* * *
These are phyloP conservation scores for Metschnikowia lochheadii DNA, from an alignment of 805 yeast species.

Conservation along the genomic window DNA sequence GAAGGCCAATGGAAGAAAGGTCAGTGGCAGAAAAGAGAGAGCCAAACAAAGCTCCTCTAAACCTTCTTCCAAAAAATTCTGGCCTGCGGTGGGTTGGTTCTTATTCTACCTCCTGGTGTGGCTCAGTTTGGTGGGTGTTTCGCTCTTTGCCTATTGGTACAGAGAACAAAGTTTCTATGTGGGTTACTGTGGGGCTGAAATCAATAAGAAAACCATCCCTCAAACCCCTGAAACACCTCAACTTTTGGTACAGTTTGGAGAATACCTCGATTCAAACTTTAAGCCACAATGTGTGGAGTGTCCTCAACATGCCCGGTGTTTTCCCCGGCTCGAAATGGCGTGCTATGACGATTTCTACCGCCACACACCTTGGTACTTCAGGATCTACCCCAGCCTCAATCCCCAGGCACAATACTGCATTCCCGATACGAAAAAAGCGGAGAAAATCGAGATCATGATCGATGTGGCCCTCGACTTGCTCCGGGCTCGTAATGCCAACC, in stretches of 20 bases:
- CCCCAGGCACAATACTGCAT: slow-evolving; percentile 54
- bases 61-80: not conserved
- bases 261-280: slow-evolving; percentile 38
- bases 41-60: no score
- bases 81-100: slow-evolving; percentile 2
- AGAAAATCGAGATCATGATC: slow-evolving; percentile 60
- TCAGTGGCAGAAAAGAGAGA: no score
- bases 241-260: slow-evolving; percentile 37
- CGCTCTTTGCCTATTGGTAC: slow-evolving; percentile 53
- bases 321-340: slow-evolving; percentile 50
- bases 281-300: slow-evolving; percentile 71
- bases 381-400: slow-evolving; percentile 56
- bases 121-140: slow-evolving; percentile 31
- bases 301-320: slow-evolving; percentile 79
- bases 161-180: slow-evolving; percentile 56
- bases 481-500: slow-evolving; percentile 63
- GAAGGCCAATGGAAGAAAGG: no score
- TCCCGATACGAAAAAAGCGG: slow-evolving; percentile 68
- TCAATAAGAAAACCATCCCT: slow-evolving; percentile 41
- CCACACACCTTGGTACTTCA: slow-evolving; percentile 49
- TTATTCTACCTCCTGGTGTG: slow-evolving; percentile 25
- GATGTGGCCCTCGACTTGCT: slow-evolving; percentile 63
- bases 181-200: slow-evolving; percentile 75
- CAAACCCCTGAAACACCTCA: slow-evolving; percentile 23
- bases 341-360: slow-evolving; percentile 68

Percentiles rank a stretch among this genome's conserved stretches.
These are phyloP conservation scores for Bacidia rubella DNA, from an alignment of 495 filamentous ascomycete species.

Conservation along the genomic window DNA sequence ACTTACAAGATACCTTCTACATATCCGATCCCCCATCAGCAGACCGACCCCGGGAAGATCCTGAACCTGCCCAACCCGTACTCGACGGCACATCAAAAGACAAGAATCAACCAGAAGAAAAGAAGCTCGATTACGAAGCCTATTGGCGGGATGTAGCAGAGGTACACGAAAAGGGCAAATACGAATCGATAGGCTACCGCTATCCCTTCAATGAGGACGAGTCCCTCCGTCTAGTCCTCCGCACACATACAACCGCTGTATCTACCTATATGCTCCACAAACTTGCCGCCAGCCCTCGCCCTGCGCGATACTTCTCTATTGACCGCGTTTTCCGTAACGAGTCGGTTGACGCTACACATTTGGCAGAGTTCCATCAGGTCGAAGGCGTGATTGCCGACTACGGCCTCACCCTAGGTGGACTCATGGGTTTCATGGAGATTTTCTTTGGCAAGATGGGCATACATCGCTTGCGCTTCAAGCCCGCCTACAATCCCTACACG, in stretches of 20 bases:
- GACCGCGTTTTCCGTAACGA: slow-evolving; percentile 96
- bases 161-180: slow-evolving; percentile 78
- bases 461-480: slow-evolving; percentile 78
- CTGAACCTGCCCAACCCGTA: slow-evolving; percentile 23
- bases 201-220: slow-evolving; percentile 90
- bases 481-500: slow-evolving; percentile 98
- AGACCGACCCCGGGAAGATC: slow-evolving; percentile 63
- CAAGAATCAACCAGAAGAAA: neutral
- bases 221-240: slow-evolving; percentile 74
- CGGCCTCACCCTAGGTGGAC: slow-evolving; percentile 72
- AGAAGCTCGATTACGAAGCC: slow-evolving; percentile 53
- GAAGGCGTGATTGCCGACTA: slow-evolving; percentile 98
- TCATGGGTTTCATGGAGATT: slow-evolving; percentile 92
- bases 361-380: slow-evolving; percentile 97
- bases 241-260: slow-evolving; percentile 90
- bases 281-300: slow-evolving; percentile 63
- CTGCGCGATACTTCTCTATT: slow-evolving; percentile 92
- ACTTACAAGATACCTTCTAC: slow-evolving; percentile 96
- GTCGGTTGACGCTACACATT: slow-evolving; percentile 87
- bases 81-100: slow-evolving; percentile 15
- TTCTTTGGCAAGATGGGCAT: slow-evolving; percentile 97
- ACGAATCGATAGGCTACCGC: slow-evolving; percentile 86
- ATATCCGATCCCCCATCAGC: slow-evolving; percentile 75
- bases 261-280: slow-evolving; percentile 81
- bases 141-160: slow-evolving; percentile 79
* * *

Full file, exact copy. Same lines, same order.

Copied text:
These are phyloP conservation scores for Metschnikowia lochheadii DNA, from an alignment of 805 yeast species.

Conservation along the genomic window DNA sequence GAAGGCCAATGGAAGAAAGGTCAGTGGCAGAAAAGAGAGAGCCAAACAAAGCTCCTCTAAACCTTCTTCCAAAAAATTCTGGCCTGCGGTGGGTTGGTTCTTATTCTACCTCCTGGTGTGGCTCAGTTTGGTGGGTGTTTCGCTCTTTGCCTATTGGTACAGAGAACAAAGTTTCTATGTGGGTTACTGTGGGGCTGAAATCAATAAGAAAACCATCCCTCAAACCCCTGAAACACCTCAACTTTTGGTACAGTTTGGAGAATACCTCGATTCAAACTTTAAGCCACAATGTGTGGAGTGTCCTCAACATGCCCGGTGTTTTCCCCGGCTCGAAATGGCGTGCTATGACGATTTCTACCGCCACACACCTTGGTACTTCAGGATCTACCCCAGCCTCAATCCCCAGGCACAATACTGCATTCCCGATACGAAAAAAGCGGAGAAAATCGAGATCATGATCGATGTGGCCCTCGACTTGCTCCGGGCTCGTAATGCCAACC, in stretches of 20 bases:
- CCCCAGGCACAATACTGCAT: slow-evolving; percentile 54
- bases 61-80: not conserved
- bases 261-280: slow-evolving; percentile 38
- bases 41-60: no score
- bases 81-100: slow-evolving; percentile 2
- AGAAAATCGAGATCATGATC: slow-evolving; percentile 60
- TCAGTGGCAGAAAAGAGAGA: no score
- bases 241-260: slow-evolving; percentile 37
- CGCTCTTTGCCTATTGGTAC: slow-evolving; percentile 53
- bases 321-340: slow-evolving; percentile 50
- bases 281-300: slow-evolving; percentile 71
- bases 381-400: slow-evolving; percentile 56
- bases 121-140: slow-evolving; percentile 31
- bases 301-320: slow-evolving; percentile 79
- bases 161-180: slow-evolving; percentile 56
- bases 481-500: slow-evolving; percentile 63
- GAAGGCCAATGGAAGAAAGG: no score
- TCCCGATACGAAAAAAGCGG: slow-evolving; percentile 68
- TCAATAAGAAAACCATCCCT: slow-evolving; percentile 41
- CCACACACCTTGGTACTTCA: slow-evolving; percentile 49
- TTATTCTACCTCCTGGTGTG: slow-evolving; percentile 25
- GATGTGGCCCTCGACTTGCT: slow-evolving; percentile 63
- bases 181-200: slow-evolving; percentile 75
- CAAACCCCTGAAACACCTCA: slow-evolving; percentile 23
- bases 341-360: slow-evolving; percentile 68

Percentiles rank a stretch among this genome's conserved stretches.
These are phyloP conservation scores for Bacidia rubella DNA, from an alignment of 495 filamentous ascomycete species.

Conservation along the genomic window DNA sequence ACTTACAAGATACCTTCTACATATCCGATCCCCCATCAGCAGACCGACCCCGGGAAGATCCTGAACCTGCCCAACCCGTACTCGACGGCACATCAAAAGACAAGAATCAACCAGAAGAAAAGAAGCTCGATTACGAAGCCTATTGGCGGGATGTAGCAGAGGTACACGAAAAGGGCAAATACGAATCGATAGGCTACCGCTATCCCTTCAATGAGGACGAGTCCCTCCGTCTAGTCCTCCGCACACATACAACCGCTGTATCTACCTATATGCTCCACAAACTTGCCGCCAGCCCTCGCCCTGCGCGATACTTCTCTATTGACCGCGTTTTCCGTAACGAGTCGGTTGACGCTACACATTTGGCAGAGTTCCATCAGGTCGAAGGCGTGATTGCCGACTACGGCCTCACCCTAGGTGGACTCATGGGTTTCATGGAGATTTTCTTTGGCAAGATGGGCATACATCGCTTGCGCTTCAAGCCCGCCTACAATCCCTACACG, in stretches of 20 bases:
- GACCGCGTTTTCCGTAACGA: slow-evolving; percentile 96
- bases 161-180: slow-evolving; percentile 78
- bases 461-480: slow-evolving; percentile 78
- CTGAACCTGCCCAACCCGTA: slow-evolving; percentile 23
- bases 201-220: slow-evolving; percentile 90
- bases 481-500: slow-evolving; percentile 98
- AGACCGACCCCGGGAAGATC: slow-evolving; percentile 63
- CAAGAATCAACCAGAAGAAA: neutral
- bases 221-240: slow-evolving; percentile 74
- CGGCCTCACCCTAGGTGGAC: slow-evolving; percentile 72
- AGAAGCTCGATTACGAAGCC: slow-evolving; percentile 53
- GAAGGCGTGATTGCCGACTA: slow-evolving; percentile 98
- TCATGGGTTTCATGGAGATT: slow-evolving; percentile 92
- bases 361-380: slow-evolving; percentile 97
- bases 241-260: slow-evolving; percentile 90
- bases 281-300: slow-evolving; percentile 63
- CTGCGCGATACTTCTCTATT: slow-evolving; percentile 92
- ACTTACAAGATACCTTCTAC: slow-evolving; percentile 96
- GTCGGTTGACGCTACACATT: slow-evolving; percentile 87
- bases 81-100: slow-evolving; percentile 15
- TTCTTTGGCAAGATGGGCAT: slow-evolving; percentile 97
- ACGAATCGATAGGCTACCGC: slow-evolving; percentile 86
- ATATCCGATCCCCCATCAGC: slow-evolving; percentile 75
- bases 261-280: slow-evolving; percentile 81
- bases 141-160: slow-evolving; percentile 79